Meanwhile, you had this real feeling among Americans that science could solve everything and make everybody happy. If your science wasn’t “hard” enough, then you were part of the problem, not the solution. Questioning the “newest facts”, let alone looking to anything spiritual, was a kind of thoughtcrime and warranted mockery. De Camp was an exemplar of this arrogant, myopic attitude. Always just a bit more pragmatic than thou and superior to everyone else. Those Men with Screwdrivers knew what we needed, by the Holy Trinity of Aristotle, Newton and Locke!

    I also think that Burroughs being — needlessly — out of print for a decade didn’t help.

    There were some other things involved, IMO, but this is getting longish. Suffice to say I believe that, in an alternate universe, a “Big Three” composed of van Vogt (the “Heinlein”) along with Poul Anderson and Jack Vance could’ve held things to a more superversive course. Frank Herbert, a close friend of Poul and Jack, could’ve been brought in later to make the “Big Four”.

    IMO, the Overton Window could’ve been moved somewhat, but there was no way to totally reverse the prevailing “hard science” trend. When that began to flag a bit in the ’60s with the ERB, JRRT and REH booms, there were new subverters in place, like Moorcock and Ellison, to keep the Misery Train on the tracks. Then the finished products of Cultural Marxism like Le Guin, Russ and Bradley were ready to lead us to the Rainbow Utopia.

    • Nathan says:

      There are always multiple threads. One way to see it is the Campbell represents the interjection of politics into sf. Another is the cliquish nature of the Futurians trying to wag the dog of fandom to a more socialist worldview. Still another is that science fiction got taken over by hardcore fans who drove away the casuals. (See recent anime discussions here, or any online gaming forum for what happens. It’s not pretty). Regardless, what Campbell represents is a break with the traditions of science fiction, a break most of the rest of the world was unimpressed with.

      • deuce says:

        I see nothing to disagree with in what you just stated. No social phenomenon, which is what we’re looking at, can ever be narrowed down to one thing. However, the Futurians serve as a good exemplar of — and a form of shorthand for — what happened and how it happened.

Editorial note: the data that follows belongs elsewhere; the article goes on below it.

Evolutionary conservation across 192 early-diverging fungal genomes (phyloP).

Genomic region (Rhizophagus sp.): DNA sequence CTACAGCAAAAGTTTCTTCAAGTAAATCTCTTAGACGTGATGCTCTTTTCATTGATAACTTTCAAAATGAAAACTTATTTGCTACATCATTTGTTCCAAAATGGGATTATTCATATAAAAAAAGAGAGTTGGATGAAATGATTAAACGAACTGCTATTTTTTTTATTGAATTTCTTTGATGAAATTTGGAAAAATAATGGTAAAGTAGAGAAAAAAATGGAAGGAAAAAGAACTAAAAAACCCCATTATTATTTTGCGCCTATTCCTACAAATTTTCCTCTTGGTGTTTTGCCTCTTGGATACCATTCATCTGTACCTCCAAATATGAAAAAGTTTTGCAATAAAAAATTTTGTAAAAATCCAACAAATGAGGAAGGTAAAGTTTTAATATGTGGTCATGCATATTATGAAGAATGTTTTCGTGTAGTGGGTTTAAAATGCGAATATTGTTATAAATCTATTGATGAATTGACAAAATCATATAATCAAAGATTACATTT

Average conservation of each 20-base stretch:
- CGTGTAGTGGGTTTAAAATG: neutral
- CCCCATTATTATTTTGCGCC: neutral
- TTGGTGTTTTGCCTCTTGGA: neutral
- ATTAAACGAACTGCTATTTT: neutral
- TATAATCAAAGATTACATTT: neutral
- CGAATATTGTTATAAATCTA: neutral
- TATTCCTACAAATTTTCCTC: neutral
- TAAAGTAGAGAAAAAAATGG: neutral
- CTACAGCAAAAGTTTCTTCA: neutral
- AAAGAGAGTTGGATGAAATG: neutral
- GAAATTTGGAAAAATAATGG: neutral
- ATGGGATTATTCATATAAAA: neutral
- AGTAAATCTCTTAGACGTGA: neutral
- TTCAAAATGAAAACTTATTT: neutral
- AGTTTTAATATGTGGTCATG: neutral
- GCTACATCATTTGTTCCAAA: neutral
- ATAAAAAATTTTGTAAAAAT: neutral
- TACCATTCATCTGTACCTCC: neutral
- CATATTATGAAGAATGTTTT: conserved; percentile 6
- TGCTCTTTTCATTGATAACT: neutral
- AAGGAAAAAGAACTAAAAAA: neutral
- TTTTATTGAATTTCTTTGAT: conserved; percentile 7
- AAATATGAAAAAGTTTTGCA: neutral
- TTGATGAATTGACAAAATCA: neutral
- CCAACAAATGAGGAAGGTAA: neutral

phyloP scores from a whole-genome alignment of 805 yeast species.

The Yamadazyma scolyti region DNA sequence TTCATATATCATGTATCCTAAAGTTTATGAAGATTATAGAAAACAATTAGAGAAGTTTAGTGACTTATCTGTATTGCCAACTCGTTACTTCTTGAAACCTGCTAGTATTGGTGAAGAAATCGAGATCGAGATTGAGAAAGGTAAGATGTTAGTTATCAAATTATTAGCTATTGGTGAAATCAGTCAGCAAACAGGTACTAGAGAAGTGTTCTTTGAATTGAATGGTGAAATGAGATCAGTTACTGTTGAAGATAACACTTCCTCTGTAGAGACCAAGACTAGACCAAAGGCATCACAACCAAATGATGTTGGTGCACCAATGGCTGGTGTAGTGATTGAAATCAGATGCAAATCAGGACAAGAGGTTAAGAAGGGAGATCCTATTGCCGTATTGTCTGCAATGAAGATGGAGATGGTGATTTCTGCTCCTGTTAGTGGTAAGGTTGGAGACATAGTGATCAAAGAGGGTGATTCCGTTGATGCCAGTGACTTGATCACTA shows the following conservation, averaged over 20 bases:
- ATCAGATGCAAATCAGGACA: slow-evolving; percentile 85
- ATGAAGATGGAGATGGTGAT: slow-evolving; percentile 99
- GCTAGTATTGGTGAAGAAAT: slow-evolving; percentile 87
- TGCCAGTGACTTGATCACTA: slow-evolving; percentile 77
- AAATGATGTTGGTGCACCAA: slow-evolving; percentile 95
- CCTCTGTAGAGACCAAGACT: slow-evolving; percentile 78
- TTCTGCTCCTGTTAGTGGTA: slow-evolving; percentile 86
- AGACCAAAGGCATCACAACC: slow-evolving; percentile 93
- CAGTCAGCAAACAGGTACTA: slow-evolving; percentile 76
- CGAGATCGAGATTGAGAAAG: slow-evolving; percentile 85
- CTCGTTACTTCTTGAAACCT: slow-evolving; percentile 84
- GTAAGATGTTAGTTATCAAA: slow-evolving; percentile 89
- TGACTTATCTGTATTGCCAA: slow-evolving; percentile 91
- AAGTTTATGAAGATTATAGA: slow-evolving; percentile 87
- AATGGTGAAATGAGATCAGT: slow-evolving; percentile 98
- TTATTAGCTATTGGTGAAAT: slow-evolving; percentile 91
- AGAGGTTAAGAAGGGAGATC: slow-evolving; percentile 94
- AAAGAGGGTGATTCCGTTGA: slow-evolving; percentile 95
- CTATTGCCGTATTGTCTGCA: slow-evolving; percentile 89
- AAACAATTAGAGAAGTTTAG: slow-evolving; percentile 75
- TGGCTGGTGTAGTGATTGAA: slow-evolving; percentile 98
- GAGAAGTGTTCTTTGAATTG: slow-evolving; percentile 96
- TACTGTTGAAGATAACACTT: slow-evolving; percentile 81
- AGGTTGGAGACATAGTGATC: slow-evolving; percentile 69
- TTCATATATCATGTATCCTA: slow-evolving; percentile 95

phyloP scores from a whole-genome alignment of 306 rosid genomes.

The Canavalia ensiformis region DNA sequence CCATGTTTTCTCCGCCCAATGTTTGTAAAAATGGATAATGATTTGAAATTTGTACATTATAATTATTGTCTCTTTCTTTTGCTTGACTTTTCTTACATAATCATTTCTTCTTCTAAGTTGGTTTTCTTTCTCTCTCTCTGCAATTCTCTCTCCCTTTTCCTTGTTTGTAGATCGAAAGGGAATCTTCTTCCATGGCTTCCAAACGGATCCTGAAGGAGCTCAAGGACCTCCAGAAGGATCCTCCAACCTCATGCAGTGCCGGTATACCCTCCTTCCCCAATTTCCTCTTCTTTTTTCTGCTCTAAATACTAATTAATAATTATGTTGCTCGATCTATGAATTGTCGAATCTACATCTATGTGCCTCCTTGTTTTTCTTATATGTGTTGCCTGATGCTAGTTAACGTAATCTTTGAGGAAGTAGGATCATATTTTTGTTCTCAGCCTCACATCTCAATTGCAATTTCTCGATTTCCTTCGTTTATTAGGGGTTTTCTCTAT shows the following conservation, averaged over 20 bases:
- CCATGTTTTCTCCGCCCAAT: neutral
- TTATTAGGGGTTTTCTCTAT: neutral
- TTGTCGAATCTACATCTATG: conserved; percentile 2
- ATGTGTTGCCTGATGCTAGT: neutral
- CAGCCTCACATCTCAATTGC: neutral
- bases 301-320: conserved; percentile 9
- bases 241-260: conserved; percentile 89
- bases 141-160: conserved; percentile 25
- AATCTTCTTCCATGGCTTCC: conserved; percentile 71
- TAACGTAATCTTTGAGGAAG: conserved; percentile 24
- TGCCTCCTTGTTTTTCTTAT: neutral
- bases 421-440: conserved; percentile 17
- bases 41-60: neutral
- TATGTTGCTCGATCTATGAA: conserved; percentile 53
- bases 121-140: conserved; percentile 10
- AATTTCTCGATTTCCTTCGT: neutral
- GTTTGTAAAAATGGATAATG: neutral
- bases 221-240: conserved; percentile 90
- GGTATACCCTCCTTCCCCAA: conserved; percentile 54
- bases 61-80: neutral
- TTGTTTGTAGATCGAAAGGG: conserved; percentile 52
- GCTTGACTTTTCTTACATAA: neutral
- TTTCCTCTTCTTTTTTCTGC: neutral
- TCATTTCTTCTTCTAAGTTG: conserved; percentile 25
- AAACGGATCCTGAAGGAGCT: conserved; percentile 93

• Commies. In the end, it always goes back to Commies.

  • Cambias says:

    It sounds like you’re trying to pigeonhole authors according to contemporary politics, which is exactly the original sin of the “social justice warriors” you’ve identified as the enemy.

    What were Heinlein’s politics? They changed over time. He supported a Socialist for governor of California, he basically founded the Libertarian movement, and he’s routinely called a “fascist” for writing Starship Troopers.

    If you’re not judging works by how good the works are, then you’re no different from the intersectional SJW whatevers, just wearing a different armband.

    • deuce says:

      @Cambias: If you’re addressing my post… I’m not tracking politics per se. More like cultural attitudes and the resulting fiction. I loved STARSHIP TROOPERS and generally like Heinlein before SiaSL. I find Asimov usually boring and had no idea regarding his politics when I formed that opinion. Clarke I can take or leave. He certainly doesn’t rate his official divine status.

      I know Poul Anderson briefly flirted with One World Government etc. I still enjoy his stories from that era. Poul was a STORYTELLER who didn’t look on the “old days” as all bad. I have no idea which way van Vogt skewed. The same with Vance. I know Herbert was conservative, but I loved DUNE long before I knew that. All of those guys were ERB or Merritt fans.

      Out of the “Big Three”, only Heinlein is known to have been a fan of either ERB or Merritt. In my opinion, that says a lot. Where the other two were coming from was someplace I didn’t particularly want to go.

      I’ve never worn an “armband”, BTW. I’m a lifelong, registered Independent. Or does being against communism/socialism/fascism put me in some sort of category? Is “Cambias” code for “concern troll”? 😀